Some advice that I was given when I first came was just to be with people... I didn't have to say anything, my presence would be enough to begin to establish relationships. This doesn't apply very well in the situations that you are describing (because I could go and hang out with a group of people), except perhaps to say, just start spending time together, and don't worry (just yet) about how to introduce them to Jesus. Sometimes that worry can be crippling.

I remember one missionary saying that in their first term they decided never to turn down an invitation because they knew that once they said "no" a few times, people would stop making the effort to befriend them. I have never forgotten this and I think it is a warning for us. If we keep saying no, eventually they will stop asking.

I have no wisdom about the immaculate home (because I don't know how to have one). Except to say that probably it's best to swallow pride and not worry about the mess. Just as there are things you admire about her, there are probably things she admires about you. If she didn't want to be friends, she wouldn't keep being friendly.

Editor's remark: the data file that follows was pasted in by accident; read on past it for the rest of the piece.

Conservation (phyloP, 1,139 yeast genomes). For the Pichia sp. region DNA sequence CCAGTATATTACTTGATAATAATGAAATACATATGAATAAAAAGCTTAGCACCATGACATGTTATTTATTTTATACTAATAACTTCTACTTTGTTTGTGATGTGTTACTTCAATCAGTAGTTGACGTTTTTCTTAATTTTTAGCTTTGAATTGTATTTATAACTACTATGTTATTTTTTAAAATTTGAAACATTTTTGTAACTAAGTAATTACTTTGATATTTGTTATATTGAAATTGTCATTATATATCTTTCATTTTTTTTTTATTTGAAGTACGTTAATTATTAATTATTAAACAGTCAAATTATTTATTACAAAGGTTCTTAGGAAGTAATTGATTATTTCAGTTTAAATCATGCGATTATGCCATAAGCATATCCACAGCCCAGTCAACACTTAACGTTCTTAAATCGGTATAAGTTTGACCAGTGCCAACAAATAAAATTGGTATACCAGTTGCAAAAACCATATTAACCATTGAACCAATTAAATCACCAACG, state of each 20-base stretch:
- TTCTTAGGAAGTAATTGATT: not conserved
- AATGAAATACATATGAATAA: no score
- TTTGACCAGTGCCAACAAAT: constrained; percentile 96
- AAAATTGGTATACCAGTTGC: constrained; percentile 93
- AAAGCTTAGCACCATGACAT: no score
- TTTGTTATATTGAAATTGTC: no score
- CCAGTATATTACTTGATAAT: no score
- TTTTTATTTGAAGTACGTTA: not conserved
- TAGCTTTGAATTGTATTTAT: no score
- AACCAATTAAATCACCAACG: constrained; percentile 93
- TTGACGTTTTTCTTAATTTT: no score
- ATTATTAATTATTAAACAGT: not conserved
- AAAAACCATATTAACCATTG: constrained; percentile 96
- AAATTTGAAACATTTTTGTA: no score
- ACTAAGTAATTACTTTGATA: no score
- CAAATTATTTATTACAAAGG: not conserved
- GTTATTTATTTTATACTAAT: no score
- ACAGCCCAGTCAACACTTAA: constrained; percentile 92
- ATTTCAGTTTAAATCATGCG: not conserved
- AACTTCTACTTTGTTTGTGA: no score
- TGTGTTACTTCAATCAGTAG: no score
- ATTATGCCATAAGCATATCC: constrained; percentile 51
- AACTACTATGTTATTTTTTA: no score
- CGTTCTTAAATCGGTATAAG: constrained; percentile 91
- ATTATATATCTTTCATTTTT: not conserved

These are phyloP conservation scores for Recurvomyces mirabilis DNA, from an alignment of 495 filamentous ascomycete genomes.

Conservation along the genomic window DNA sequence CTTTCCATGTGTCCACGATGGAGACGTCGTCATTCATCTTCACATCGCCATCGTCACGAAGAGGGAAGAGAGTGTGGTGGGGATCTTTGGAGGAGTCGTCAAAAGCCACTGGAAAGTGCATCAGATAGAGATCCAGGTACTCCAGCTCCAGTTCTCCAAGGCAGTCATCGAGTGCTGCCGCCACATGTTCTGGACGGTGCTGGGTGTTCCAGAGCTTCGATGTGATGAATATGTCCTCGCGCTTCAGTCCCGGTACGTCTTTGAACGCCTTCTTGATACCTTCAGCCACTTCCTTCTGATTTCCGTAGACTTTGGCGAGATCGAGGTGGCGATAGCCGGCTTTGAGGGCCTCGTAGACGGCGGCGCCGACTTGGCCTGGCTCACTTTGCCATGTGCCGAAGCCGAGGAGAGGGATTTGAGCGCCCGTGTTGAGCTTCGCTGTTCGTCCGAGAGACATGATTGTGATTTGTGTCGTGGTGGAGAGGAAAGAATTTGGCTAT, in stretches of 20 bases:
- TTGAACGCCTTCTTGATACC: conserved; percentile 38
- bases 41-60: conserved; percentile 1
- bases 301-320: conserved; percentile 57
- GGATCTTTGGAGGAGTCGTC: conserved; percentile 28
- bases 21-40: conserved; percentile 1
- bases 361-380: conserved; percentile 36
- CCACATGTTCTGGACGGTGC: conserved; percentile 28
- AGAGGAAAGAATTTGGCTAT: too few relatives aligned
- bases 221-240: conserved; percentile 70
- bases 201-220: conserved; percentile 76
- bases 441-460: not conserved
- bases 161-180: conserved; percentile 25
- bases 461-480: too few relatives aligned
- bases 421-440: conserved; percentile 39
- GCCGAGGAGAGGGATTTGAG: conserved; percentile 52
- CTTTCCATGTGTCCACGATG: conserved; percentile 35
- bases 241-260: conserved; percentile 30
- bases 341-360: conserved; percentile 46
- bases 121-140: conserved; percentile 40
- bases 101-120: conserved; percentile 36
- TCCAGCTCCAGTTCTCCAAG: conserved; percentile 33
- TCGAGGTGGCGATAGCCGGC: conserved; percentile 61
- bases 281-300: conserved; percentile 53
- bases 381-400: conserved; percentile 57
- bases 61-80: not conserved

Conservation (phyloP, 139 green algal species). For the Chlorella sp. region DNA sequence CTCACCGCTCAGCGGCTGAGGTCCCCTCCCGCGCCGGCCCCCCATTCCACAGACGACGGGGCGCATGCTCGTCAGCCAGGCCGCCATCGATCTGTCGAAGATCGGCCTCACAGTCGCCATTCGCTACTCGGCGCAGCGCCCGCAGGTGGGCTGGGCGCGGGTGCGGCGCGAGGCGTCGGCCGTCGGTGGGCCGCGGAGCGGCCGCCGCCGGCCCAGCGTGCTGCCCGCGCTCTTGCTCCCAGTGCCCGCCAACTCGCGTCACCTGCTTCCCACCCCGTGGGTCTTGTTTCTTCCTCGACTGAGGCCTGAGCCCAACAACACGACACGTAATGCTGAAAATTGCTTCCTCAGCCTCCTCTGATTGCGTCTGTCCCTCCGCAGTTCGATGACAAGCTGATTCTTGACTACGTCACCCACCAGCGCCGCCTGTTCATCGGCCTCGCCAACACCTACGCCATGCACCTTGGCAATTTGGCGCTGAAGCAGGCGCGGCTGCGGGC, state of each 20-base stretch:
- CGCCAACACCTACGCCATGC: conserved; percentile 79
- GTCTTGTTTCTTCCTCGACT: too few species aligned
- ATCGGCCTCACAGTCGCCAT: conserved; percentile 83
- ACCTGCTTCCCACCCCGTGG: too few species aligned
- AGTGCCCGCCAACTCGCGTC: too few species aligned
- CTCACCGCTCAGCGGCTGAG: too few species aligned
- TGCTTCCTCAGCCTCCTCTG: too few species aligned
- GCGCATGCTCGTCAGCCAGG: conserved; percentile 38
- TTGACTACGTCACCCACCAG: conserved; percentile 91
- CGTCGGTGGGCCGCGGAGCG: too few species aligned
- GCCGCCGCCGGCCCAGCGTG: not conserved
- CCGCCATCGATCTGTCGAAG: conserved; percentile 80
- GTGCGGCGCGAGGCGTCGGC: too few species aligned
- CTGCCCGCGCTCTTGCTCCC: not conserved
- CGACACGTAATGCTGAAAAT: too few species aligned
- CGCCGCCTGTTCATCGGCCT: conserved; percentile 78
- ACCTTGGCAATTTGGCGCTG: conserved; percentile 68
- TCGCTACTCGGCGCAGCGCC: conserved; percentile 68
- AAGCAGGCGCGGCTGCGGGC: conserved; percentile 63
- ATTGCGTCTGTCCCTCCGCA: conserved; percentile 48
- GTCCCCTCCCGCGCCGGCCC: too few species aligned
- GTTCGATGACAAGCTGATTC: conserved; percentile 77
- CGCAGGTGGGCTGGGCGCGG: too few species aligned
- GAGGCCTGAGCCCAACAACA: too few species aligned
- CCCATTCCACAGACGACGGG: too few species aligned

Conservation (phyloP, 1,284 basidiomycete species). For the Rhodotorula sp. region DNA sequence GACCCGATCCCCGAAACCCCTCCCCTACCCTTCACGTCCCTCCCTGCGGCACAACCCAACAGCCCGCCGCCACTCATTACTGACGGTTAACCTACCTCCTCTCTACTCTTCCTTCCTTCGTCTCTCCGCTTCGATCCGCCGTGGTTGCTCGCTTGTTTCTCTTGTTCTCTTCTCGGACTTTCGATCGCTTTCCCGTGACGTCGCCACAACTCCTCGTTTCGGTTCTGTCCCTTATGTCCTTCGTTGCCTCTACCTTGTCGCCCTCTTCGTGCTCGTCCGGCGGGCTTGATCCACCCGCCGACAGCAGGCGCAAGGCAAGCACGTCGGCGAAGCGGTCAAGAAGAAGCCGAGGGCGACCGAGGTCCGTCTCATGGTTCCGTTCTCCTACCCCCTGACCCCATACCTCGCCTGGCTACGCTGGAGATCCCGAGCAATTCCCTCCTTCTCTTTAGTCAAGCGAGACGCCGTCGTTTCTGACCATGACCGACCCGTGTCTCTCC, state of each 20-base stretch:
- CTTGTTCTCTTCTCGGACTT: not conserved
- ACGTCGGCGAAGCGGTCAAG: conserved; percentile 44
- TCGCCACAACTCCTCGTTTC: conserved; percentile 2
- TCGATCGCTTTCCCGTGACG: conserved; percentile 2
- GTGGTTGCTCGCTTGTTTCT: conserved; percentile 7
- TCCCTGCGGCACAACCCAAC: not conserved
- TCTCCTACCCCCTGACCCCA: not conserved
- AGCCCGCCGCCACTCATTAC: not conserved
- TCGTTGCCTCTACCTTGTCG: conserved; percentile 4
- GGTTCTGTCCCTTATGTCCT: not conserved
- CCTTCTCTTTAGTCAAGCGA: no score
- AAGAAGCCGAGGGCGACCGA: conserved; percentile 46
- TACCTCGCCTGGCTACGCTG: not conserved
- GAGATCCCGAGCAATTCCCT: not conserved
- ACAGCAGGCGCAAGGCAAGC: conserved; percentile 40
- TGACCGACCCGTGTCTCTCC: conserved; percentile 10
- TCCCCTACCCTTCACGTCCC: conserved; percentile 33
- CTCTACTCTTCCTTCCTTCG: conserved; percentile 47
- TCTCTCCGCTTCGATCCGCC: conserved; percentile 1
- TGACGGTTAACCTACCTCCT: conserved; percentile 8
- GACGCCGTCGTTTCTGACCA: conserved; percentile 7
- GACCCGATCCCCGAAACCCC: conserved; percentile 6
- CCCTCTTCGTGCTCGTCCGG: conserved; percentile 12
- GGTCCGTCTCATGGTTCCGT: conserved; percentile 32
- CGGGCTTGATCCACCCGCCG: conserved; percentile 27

Anyway, just some thoughts to throw in the mix! Thanks for posting on this and keep thinking it through because bridging culture gaps is hard work and we need to encourage each other to persist. It's easier to stick with what we know and the people we know.

Jean said...

Thanks, Rachael, for the encouragement and great suggestions and observations. Very sobering words about turning down invitations - ones I'll remember. Thanks.

Deb L said...